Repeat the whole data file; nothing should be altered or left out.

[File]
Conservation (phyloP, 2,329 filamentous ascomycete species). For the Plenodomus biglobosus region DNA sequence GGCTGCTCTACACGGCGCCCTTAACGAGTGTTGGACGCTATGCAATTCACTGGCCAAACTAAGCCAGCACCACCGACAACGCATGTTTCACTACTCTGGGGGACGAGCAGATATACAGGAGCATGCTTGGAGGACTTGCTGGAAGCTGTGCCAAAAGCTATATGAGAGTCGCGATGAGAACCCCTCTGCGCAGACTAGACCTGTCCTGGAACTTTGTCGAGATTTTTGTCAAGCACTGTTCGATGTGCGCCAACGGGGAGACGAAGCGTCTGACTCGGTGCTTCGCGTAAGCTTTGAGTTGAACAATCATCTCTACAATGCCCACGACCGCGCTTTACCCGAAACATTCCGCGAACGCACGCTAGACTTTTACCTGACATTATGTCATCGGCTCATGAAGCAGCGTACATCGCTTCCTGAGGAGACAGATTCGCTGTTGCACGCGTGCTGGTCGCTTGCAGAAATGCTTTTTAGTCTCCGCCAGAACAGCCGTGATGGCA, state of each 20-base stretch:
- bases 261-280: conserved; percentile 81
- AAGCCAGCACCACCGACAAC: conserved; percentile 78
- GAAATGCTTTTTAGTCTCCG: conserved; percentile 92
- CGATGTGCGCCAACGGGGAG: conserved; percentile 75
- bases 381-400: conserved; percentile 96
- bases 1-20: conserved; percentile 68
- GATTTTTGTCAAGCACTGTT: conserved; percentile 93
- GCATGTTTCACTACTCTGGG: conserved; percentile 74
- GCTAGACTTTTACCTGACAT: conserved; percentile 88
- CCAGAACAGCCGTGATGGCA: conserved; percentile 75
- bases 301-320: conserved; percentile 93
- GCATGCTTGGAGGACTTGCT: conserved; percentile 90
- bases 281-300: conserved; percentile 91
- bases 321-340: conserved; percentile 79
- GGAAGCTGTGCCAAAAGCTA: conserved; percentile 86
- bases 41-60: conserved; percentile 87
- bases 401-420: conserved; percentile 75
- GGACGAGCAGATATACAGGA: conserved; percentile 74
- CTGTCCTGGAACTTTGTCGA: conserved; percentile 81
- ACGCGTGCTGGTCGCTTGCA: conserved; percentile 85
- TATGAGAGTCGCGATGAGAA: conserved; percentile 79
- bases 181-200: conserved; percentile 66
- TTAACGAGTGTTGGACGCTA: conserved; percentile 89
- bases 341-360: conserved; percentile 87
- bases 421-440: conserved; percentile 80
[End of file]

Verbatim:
Conservation (phyloP, 2,329 filamentous ascomycete species). For the Plenodomus biglobosus region DNA sequence GGCTGCTCTACACGGCGCCCTTAACGAGTGTTGGACGCTATGCAATTCACTGGCCAAACTAAGCCAGCACCACCGACAACGCATGTTTCACTACTCTGGGGGACGAGCAGATATACAGGAGCATGCTTGGAGGACTTGCTGGAAGCTGTGCCAAAAGCTATATGAGAGTCGCGATGAGAACCCCTCTGCGCAGACTAGACCTGTCCTGGAACTTTGTCGAGATTTTTGTCAAGCACTGTTCGATGTGCGCCAACGGGGAGACGAAGCGTCTGACTCGGTGCTTCGCGTAAGCTTTGAGTTGAACAATCATCTCTACAATGCCCACGACCGCGCTTTACCCGAAACATTCCGCGAACGCACGCTAGACTTTTACCTGACATTATGTCATCGGCTCATGAAGCAGCGTACATCGCTTCCTGAGGAGACAGATTCGCTGTTGCACGCGTGCTGGTCGCTTGCAGAAATGCTTTTTAGTCTCCGCCAGAACAGCCGTGATGGCA, state of each 20-base stretch:
- bases 261-280: conserved; percentile 81
- AAGCCAGCACCACCGACAAC: conserved; percentile 78
- GAAATGCTTTTTAGTCTCCG: conserved; percentile 92
- CGATGTGCGCCAACGGGGAG: conserved; percentile 75
- bases 381-400: conserved; percentile 96
- bases 1-20: conserved; percentile 68
- GATTTTTGTCAAGCACTGTT: conserved; percentile 93
- GCATGTTTCACTACTCTGGG: conserved; percentile 74
- GCTAGACTTTTACCTGACAT: conserved; percentile 88
- CCAGAACAGCCGTGATGGCA: conserved; percentile 75
- bases 301-320: conserved; percentile 93
- GCATGCTTGGAGGACTTGCT: conserved; percentile 90
- bases 281-300: conserved; percentile 91
- bases 321-340: conserved; percentile 79
- GGAAGCTGTGCCAAAAGCTA: conserved; percentile 86
- bases 41-60: conserved; percentile 87
- bases 401-420: conserved; percentile 75
- GGACGAGCAGATATACAGGA: conserved; percentile 74
- CTGTCCTGGAACTTTGTCGA: conserved; percentile 81
- ACGCGTGCTGGTCGCTTGCA: conserved; percentile 85
- TATGAGAGTCGCGATGAGAA: conserved; percentile 79
- bases 181-200: conserved; percentile 66
- TTAACGAGTGTTGGACGCTA: conserved; percentile 89
- bases 341-360: conserved; percentile 87
- bases 421-440: conserved; percentile 80